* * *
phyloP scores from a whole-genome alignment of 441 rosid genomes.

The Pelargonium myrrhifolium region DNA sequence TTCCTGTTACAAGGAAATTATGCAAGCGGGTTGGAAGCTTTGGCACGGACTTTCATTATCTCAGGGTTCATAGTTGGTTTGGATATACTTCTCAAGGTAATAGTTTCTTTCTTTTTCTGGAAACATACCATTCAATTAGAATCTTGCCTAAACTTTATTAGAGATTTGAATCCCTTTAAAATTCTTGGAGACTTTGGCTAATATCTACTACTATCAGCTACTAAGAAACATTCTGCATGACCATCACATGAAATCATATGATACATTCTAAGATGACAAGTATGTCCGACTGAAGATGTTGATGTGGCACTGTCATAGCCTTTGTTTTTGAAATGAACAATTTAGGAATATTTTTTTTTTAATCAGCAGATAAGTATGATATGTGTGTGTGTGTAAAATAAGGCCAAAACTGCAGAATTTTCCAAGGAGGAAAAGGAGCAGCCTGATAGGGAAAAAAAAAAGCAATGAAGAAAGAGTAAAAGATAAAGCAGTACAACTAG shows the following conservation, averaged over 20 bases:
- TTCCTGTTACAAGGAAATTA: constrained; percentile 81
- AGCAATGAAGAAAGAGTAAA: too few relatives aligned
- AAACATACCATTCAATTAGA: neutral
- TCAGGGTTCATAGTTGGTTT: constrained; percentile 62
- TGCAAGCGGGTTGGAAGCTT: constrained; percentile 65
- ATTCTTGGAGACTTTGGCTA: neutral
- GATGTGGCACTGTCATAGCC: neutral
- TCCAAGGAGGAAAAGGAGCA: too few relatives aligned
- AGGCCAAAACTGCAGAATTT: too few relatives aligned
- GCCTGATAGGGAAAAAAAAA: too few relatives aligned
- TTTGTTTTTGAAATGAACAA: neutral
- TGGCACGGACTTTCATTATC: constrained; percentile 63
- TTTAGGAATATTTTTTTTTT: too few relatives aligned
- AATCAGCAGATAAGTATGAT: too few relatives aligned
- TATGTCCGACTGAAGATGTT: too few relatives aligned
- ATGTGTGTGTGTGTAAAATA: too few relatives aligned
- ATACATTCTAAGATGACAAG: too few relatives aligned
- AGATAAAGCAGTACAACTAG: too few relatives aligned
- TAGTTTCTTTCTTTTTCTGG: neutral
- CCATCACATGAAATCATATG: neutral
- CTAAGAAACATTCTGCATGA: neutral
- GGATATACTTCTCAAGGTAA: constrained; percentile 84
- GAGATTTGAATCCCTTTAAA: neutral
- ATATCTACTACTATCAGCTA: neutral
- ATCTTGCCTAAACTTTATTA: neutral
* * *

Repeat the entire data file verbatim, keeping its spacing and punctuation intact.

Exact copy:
phyloP scores from a whole-genome alignment of 441 rosid genomes.

The Pelargonium myrrhifolium region DNA sequence TTCCTGTTACAAGGAAATTATGCAAGCGGGTTGGAAGCTTTGGCACGGACTTTCATTATCTCAGGGTTCATAGTTGGTTTGGATATACTTCTCAAGGTAATAGTTTCTTTCTTTTTCTGGAAACATACCATTCAATTAGAATCTTGCCTAAACTTTATTAGAGATTTGAATCCCTTTAAAATTCTTGGAGACTTTGGCTAATATCTACTACTATCAGCTACTAAGAAACATTCTGCATGACCATCACATGAAATCATATGATACATTCTAAGATGACAAGTATGTCCGACTGAAGATGTTGATGTGGCACTGTCATAGCCTTTGTTTTTGAAATGAACAATTTAGGAATATTTTTTTTTTAATCAGCAGATAAGTATGATATGTGTGTGTGTGTAAAATAAGGCCAAAACTGCAGAATTTTCCAAGGAGGAAAAGGAGCAGCCTGATAGGGAAAAAAAAAAGCAATGAAGAAAGAGTAAAAGATAAAGCAGTACAACTAG shows the following conservation, averaged over 20 bases:
- TTCCTGTTACAAGGAAATTA: constrained; percentile 81
- AGCAATGAAGAAAGAGTAAA: too few relatives aligned
- AAACATACCATTCAATTAGA: neutral
- TCAGGGTTCATAGTTGGTTT: constrained; percentile 62
- TGCAAGCGGGTTGGAAGCTT: constrained; percentile 65
- ATTCTTGGAGACTTTGGCTA: neutral
- GATGTGGCACTGTCATAGCC: neutral
- TCCAAGGAGGAAAAGGAGCA: too few relatives aligned
- AGGCCAAAACTGCAGAATTT: too few relatives aligned
- GCCTGATAGGGAAAAAAAAA: too few relatives aligned
- TTTGTTTTTGAAATGAACAA: neutral
- TGGCACGGACTTTCATTATC: constrained; percentile 63
- TTTAGGAATATTTTTTTTTT: too few relatives aligned
- AATCAGCAGATAAGTATGAT: too few relatives aligned
- TATGTCCGACTGAAGATGTT: too few relatives aligned
- ATGTGTGTGTGTGTAAAATA: too few relatives aligned
- ATACATTCTAAGATGACAAG: too few relatives aligned
- AGATAAAGCAGTACAACTAG: too few relatives aligned
- TAGTTTCTTTCTTTTTCTGG: neutral
- CCATCACATGAAATCATATG: neutral
- CTAAGAAACATTCTGCATGA: neutral
- GGATATACTTCTCAAGGTAA: constrained; percentile 84
- GAGATTTGAATCCCTTTAAA: neutral
- ATATCTACTACTATCAGCTA: neutral
- ATCTTGCCTAAACTTTATTA: neutral